I'm in favour of public-private partnership if it helps improve the NHS, that's the most important thing. I'm sick and tired of the unions moaning, it's all they do - the word "private" is a swear word in their eyes.
People against public-private partnerships cite Railtrack - they always single out the worst, they never mention all the good private companies. I say the most important thing is improving the health service no matter where the investment comes from
I did not enter teaching twenty years ago to put money in the pockets of private companies. I will not stay to do so now.
The private side will cherry-pick the profitable and leave the rest to the State.
Ignore them Tony, and bring the Healthcare Service into the 21st Century. Throwing endless amounts of public money at the NHS has never worked and will never work. It's an absolute money-pit. Other countries realised this long ago - it's time Britain bit the bullet and takes the only medicine that will give the NHS a chance.
I'm a bit confused by this whole debate. Where are the "private sector experts" waiting, supposedly, in the wings to come in and reform our public services? Education is a prime example - LEAs such as Hackney, which have been privatised, bring in this "private sector management expertise". Yet where did the staff come from? They were excellent CEOs poached from successful LEAs around the country. Is this really what we want to do to our public services?
PPP sucks public money into the hands of shareholders, and there's no evidence that better services are delivered. On the contrary, there is plenty of evidence that public policy is being shaped in the interests of the private companies involved. PPP is privatisation of public services on a scale that Thatcher never dreamt of.
He is right. I think that the primary role of Government is to regulate and facilitate. Let the private sector compete for the work of caring for the sick. The hard work is for the Government to work out a mechanism to differentiate between those with means and those without.
Most of your posters
talk as though
funded schools and
medical care were a
new idea that just
needs some time.
It's been sixty years,
folks, and this stuff
has never really
worked. It's time to
try another way of
Public services should be run in a more business like fashion, but as a non-profit entity.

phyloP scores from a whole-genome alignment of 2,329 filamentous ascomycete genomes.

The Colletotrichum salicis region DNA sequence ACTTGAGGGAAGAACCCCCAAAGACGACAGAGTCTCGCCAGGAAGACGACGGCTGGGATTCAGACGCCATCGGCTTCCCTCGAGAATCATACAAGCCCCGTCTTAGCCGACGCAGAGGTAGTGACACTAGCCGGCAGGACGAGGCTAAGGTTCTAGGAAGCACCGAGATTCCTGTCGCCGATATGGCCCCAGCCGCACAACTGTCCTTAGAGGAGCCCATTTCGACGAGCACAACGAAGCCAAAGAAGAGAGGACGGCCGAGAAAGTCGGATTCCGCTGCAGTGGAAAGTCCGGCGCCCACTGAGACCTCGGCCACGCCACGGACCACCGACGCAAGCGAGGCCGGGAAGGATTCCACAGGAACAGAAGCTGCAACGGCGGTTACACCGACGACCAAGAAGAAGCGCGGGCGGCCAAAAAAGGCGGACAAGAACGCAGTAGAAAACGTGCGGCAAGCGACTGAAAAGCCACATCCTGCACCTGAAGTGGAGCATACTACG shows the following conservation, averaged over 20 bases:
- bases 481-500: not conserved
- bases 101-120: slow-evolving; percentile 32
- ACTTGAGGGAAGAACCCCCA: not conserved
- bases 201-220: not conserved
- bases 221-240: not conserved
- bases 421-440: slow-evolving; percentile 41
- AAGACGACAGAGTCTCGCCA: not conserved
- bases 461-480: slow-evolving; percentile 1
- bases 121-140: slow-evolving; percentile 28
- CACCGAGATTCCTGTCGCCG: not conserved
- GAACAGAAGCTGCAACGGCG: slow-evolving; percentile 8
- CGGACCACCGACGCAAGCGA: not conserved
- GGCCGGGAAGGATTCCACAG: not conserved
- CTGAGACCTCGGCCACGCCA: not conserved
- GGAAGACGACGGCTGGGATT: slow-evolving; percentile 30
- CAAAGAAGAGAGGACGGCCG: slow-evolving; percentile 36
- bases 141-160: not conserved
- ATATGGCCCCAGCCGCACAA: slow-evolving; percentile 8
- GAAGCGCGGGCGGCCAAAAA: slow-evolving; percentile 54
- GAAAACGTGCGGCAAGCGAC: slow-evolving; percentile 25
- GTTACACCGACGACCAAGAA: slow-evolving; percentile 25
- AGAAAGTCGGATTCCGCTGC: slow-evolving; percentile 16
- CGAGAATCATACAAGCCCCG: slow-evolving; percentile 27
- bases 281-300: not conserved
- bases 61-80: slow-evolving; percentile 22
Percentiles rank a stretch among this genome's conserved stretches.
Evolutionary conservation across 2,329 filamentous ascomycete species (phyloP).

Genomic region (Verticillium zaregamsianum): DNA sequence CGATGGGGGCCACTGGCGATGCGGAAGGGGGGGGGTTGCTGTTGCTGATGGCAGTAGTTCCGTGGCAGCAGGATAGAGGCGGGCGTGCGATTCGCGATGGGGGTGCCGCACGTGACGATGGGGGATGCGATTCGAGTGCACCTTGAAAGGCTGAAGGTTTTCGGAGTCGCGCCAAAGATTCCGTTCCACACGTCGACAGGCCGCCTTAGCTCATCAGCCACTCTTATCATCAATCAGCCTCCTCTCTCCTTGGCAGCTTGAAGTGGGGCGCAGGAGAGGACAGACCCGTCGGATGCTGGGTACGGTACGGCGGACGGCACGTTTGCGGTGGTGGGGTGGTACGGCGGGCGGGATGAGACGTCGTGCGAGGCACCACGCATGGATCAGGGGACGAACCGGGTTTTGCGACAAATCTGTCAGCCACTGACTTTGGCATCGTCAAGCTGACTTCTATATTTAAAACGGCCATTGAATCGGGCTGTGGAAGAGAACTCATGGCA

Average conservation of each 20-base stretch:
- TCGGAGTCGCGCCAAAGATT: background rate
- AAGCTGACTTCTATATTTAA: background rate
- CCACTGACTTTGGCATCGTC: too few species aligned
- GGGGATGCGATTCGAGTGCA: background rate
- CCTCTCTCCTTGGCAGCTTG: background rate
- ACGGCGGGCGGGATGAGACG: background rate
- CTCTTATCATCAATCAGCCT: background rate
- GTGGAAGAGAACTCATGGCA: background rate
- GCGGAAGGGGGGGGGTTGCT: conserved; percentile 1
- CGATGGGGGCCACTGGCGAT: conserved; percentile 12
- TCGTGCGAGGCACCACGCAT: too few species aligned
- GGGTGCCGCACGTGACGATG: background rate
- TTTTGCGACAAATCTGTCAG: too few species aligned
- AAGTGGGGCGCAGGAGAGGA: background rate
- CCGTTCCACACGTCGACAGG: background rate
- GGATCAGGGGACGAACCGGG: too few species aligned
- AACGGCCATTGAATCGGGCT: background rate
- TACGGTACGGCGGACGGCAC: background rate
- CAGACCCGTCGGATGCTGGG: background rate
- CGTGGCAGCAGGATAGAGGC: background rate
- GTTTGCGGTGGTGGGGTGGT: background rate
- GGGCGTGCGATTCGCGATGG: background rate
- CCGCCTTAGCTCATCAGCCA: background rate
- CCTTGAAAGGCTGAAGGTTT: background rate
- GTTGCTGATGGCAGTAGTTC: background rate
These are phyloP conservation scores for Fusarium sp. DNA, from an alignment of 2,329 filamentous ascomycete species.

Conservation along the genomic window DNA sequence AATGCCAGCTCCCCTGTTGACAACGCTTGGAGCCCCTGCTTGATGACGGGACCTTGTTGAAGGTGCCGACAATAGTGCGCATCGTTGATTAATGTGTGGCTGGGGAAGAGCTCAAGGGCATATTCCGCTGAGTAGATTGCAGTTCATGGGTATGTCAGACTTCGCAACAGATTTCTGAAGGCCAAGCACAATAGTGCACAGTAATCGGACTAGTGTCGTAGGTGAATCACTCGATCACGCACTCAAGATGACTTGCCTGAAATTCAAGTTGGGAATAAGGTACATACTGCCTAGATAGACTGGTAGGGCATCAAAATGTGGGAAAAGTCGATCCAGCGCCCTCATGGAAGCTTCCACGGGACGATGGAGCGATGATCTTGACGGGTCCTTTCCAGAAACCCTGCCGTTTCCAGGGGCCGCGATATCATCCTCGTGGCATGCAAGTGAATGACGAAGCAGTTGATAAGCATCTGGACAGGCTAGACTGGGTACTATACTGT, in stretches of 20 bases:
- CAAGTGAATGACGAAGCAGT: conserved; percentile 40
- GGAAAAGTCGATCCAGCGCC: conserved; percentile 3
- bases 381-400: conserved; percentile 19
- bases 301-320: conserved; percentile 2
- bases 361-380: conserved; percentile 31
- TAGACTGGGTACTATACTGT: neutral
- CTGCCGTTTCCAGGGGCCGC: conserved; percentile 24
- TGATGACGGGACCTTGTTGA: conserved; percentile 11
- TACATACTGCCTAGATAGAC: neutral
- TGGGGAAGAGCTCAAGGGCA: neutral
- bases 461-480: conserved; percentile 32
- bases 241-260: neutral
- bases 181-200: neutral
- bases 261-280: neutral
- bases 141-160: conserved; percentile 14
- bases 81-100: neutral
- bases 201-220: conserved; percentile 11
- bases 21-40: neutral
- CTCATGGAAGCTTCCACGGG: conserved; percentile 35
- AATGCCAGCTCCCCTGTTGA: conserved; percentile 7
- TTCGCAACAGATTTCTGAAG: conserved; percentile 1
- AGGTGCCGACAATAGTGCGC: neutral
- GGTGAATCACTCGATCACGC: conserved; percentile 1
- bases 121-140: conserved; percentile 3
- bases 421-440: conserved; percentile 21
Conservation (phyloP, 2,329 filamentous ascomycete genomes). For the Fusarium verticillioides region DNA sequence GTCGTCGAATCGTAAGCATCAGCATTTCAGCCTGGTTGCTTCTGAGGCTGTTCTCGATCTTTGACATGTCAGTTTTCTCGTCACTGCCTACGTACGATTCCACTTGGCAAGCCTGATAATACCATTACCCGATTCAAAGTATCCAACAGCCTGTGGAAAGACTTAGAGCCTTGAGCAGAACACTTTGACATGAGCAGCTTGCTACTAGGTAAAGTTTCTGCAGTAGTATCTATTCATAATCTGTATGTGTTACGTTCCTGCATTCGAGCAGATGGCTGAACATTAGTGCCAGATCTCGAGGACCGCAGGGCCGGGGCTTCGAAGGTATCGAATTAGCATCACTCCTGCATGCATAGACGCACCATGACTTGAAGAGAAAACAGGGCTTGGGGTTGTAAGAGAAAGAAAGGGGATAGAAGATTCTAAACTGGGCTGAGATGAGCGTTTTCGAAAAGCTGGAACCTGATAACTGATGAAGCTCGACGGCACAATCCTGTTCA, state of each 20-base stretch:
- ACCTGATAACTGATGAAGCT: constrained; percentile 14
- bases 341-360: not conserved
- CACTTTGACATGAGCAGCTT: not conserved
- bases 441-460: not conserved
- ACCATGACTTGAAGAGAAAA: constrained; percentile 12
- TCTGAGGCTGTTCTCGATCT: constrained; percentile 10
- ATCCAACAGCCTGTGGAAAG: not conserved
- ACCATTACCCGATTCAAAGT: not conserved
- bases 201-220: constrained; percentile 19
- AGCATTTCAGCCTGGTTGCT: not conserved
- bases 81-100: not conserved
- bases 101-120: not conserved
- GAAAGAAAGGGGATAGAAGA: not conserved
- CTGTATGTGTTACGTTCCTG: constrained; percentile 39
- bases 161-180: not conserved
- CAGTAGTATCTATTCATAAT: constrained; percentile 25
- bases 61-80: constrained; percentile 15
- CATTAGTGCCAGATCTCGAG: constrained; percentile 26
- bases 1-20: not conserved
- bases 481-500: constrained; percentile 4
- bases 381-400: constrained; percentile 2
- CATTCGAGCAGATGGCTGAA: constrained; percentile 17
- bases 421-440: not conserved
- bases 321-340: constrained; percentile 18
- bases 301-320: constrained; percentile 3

As a former state employee in the USA,
I think most government sectors would go bankrupt if they were private businesses. They are so badly run with hideous amounts of "red tape". Because state services have the luxury of an endless stream of tax money, they appear to believe that economy doesn't apply to them. By all means utilize all the professional help available and get this poor and derelict health system healthy once more.
Unison says its against it and threatens Labours cash income, then a Blairite Think Tank comes out against it, this leave Tony free to backtrack on every promise he's made. Four more years of doing nothing and a Health Service down the drain
The pursuit of profit and shareholder value will undermine the schools' and hospitals' abilities to deliver service. If this is to proceed then a watchdog with the very largest teeth will be needed, but then that will discourage private investment. I do not see any way of making this a win/win venture.
I just hope we get over this stupid obsession with the perceived superior efficiency of all things private, where passengers, patients and pupils are "customers" and services are a basket of goods we can choose from. The sooner we get back to honest funding of modern life's essential services by proper income taxation, the better.
Privatisation is just "increased disparity of wealth" through the back door. If the Tories had had their way, Britain would have gone back to something resembling Disraeli's "Two Nations". Let's pray Mr. Blair doesn't make the same mistakes!
Given the failure of regulation, I'd rather have inefficient public services not aiming to make a profit, than inefficient private companies who are.
Everything has to run at a profit - your home, local charity or church. Otherwise, their creditors take them to court. Yes, privatise the lot but make sure there is a regulator with teeth, responsible to the government, to ensure that the 'public interest' is recognised and obeyed. That way you get the best of both worlds.
It is vital that we get more money into the public services but I'm not sure whether the PPP is the right way forward. However, I do find it hypocritical for people to criticise Tony Blair for going down this route when it's obvious that the voters are not prepared to pay for decent public services. This was shown in the recent general election. If we don't want to pay more tax, then what else can the Labour Party do to provide good public services? We must see if this 'Third Way' will work!!
Public services should be financed by public finance - tax. Private funding or partnerships with businesses will by the very nature of business - ie to make money - not serve the whole population in a fair and public way therefore becoming less democratic.
Solomon Drury, UK
The NHS doesn't make its own beds for use in hospitals; schools don't make their own computers, desks or blackboards - no, they buy them in from the private sector. So where's the problem with buying in the building of a school/hospital from the private sector? And the people to run it? There has for too long been an obsession with "vertical integration" in the public sector - where everything has to be provided by the same organisation. No sane private sector organisation does this - instead, they buy in "best of breed" services from other companies. And so it should be in the State sector too. Maybe if we outsourced the training of teachers
to commercial training companies we'd get them faster, cheaper and better too?
If I wanted a private-public partnership I would have voted Tory!